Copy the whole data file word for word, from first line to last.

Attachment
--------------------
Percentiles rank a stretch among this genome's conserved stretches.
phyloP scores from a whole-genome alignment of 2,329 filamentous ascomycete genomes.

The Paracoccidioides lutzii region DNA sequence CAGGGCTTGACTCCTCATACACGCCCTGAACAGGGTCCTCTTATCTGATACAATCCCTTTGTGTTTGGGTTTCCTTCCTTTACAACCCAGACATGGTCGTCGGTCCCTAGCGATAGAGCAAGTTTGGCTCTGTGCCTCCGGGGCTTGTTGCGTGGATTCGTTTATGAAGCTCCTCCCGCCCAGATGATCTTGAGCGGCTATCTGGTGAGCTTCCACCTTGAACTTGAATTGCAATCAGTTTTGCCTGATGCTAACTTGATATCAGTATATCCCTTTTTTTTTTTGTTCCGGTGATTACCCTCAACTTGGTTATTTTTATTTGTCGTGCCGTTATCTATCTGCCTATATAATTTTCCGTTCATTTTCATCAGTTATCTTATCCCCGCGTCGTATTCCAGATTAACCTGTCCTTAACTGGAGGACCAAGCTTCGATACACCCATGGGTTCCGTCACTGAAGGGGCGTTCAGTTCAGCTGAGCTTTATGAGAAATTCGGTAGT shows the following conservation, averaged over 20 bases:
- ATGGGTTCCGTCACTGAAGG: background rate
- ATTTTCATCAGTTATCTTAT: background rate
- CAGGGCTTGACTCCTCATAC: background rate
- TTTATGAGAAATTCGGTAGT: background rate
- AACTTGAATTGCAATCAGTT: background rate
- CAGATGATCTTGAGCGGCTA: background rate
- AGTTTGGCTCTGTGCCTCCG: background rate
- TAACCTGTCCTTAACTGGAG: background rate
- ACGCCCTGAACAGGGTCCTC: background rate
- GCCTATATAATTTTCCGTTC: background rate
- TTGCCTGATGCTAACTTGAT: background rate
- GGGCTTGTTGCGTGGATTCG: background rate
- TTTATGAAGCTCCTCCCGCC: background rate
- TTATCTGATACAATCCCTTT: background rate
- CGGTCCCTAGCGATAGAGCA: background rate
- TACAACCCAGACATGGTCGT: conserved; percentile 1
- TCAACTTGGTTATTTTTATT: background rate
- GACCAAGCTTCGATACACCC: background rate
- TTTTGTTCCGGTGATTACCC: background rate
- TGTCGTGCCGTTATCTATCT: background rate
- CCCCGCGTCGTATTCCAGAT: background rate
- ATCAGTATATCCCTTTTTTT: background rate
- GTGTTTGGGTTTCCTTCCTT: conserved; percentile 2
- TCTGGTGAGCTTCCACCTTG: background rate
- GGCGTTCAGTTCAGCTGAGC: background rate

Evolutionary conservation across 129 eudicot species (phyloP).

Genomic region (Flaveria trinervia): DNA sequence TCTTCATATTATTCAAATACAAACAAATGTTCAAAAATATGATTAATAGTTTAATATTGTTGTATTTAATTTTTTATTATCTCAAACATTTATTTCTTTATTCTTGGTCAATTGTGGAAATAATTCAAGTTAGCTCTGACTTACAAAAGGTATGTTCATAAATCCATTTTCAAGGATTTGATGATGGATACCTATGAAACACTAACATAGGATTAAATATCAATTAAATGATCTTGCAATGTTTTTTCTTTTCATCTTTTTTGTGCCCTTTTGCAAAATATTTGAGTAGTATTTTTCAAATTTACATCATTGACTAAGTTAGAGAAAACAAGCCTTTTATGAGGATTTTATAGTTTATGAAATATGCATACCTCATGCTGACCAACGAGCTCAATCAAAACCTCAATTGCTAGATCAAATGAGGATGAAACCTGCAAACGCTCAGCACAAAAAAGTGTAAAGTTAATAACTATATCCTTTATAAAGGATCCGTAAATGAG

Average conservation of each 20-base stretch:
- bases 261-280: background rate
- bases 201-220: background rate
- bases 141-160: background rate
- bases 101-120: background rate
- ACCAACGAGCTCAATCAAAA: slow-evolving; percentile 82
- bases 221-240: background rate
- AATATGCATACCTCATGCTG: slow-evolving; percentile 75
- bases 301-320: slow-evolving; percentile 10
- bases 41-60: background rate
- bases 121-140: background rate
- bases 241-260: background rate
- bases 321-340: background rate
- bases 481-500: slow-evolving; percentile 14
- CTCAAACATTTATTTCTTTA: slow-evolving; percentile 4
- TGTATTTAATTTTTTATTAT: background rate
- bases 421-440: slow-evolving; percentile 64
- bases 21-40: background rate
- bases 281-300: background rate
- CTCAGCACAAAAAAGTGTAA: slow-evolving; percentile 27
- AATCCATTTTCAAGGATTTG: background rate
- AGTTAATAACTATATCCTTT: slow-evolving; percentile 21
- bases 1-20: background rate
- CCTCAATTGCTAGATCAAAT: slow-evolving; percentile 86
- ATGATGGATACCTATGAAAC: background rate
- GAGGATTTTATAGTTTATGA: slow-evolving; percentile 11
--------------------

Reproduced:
Percentiles rank a stretch among this genome's conserved stretches.
phyloP scores from a whole-genome alignment of 2,329 filamentous ascomycete genomes.

The Paracoccidioides lutzii region DNA sequence CAGGGCTTGACTCCTCATACACGCCCTGAACAGGGTCCTCTTATCTGATACAATCCCTTTGTGTTTGGGTTTCCTTCCTTTACAACCCAGACATGGTCGTCGGTCCCTAGCGATAGAGCAAGTTTGGCTCTGTGCCTCCGGGGCTTGTTGCGTGGATTCGTTTATGAAGCTCCTCCCGCCCAGATGATCTTGAGCGGCTATCTGGTGAGCTTCCACCTTGAACTTGAATTGCAATCAGTTTTGCCTGATGCTAACTTGATATCAGTATATCCCTTTTTTTTTTTGTTCCGGTGATTACCCTCAACTTGGTTATTTTTATTTGTCGTGCCGTTATCTATCTGCCTATATAATTTTCCGTTCATTTTCATCAGTTATCTTATCCCCGCGTCGTATTCCAGATTAACCTGTCCTTAACTGGAGGACCAAGCTTCGATACACCCATGGGTTCCGTCACTGAAGGGGCGTTCAGTTCAGCTGAGCTTTATGAGAAATTCGGTAGT shows the following conservation, averaged over 20 bases:
- ATGGGTTCCGTCACTGAAGG: background rate
- ATTTTCATCAGTTATCTTAT: background rate
- CAGGGCTTGACTCCTCATAC: background rate
- TTTATGAGAAATTCGGTAGT: background rate
- AACTTGAATTGCAATCAGTT: background rate
- CAGATGATCTTGAGCGGCTA: background rate
- AGTTTGGCTCTGTGCCTCCG: background rate
- TAACCTGTCCTTAACTGGAG: background rate
- ACGCCCTGAACAGGGTCCTC: background rate
- GCCTATATAATTTTCCGTTC: background rate
- TTGCCTGATGCTAACTTGAT: background rate
- GGGCTTGTTGCGTGGATTCG: background rate
- TTTATGAAGCTCCTCCCGCC: background rate
- TTATCTGATACAATCCCTTT: background rate
- CGGTCCCTAGCGATAGAGCA: background rate
- TACAACCCAGACATGGTCGT: conserved; percentile 1
- TCAACTTGGTTATTTTTATT: background rate
- GACCAAGCTTCGATACACCC: background rate
- TTTTGTTCCGGTGATTACCC: background rate
- TGTCGTGCCGTTATCTATCT: background rate
- CCCCGCGTCGTATTCCAGAT: background rate
- ATCAGTATATCCCTTTTTTT: background rate
- GTGTTTGGGTTTCCTTCCTT: conserved; percentile 2
- TCTGGTGAGCTTCCACCTTG: background rate
- GGCGTTCAGTTCAGCTGAGC: background rate

Evolutionary conservation across 129 eudicot species (phyloP).

Genomic region (Flaveria trinervia): DNA sequence TCTTCATATTATTCAAATACAAACAAATGTTCAAAAATATGATTAATAGTTTAATATTGTTGTATTTAATTTTTTATTATCTCAAACATTTATTTCTTTATTCTTGGTCAATTGTGGAAATAATTCAAGTTAGCTCTGACTTACAAAAGGTATGTTCATAAATCCATTTTCAAGGATTTGATGATGGATACCTATGAAACACTAACATAGGATTAAATATCAATTAAATGATCTTGCAATGTTTTTTCTTTTCATCTTTTTTGTGCCCTTTTGCAAAATATTTGAGTAGTATTTTTCAAATTTACATCATTGACTAAGTTAGAGAAAACAAGCCTTTTATGAGGATTTTATAGTTTATGAAATATGCATACCTCATGCTGACCAACGAGCTCAATCAAAACCTCAATTGCTAGATCAAATGAGGATGAAACCTGCAAACGCTCAGCACAAAAAAGTGTAAAGTTAATAACTATATCCTTTATAAAGGATCCGTAAATGAG

Average conservation of each 20-base stretch:
- bases 261-280: background rate
- bases 201-220: background rate
- bases 141-160: background rate
- bases 101-120: background rate
- ACCAACGAGCTCAATCAAAA: slow-evolving; percentile 82
- bases 221-240: background rate
- AATATGCATACCTCATGCTG: slow-evolving; percentile 75
- bases 301-320: slow-evolving; percentile 10
- bases 41-60: background rate
- bases 121-140: background rate
- bases 241-260: background rate
- bases 321-340: background rate
- bases 481-500: slow-evolving; percentile 14
- CTCAAACATTTATTTCTTTA: slow-evolving; percentile 4
- TGTATTTAATTTTTTATTAT: background rate
- bases 421-440: slow-evolving; percentile 64
- bases 21-40: background rate
- bases 281-300: background rate
- CTCAGCACAAAAAAGTGTAA: slow-evolving; percentile 27
- AATCCATTTTCAAGGATTTG: background rate
- AGTTAATAACTATATCCTTT: slow-evolving; percentile 21
- bases 1-20: background rate
- CCTCAATTGCTAGATCAAAT: slow-evolving; percentile 86
- ATGATGGATACCTATGAAAC: background rate
- GAGGATTTTATAGTTTATGA: slow-evolving; percentile 11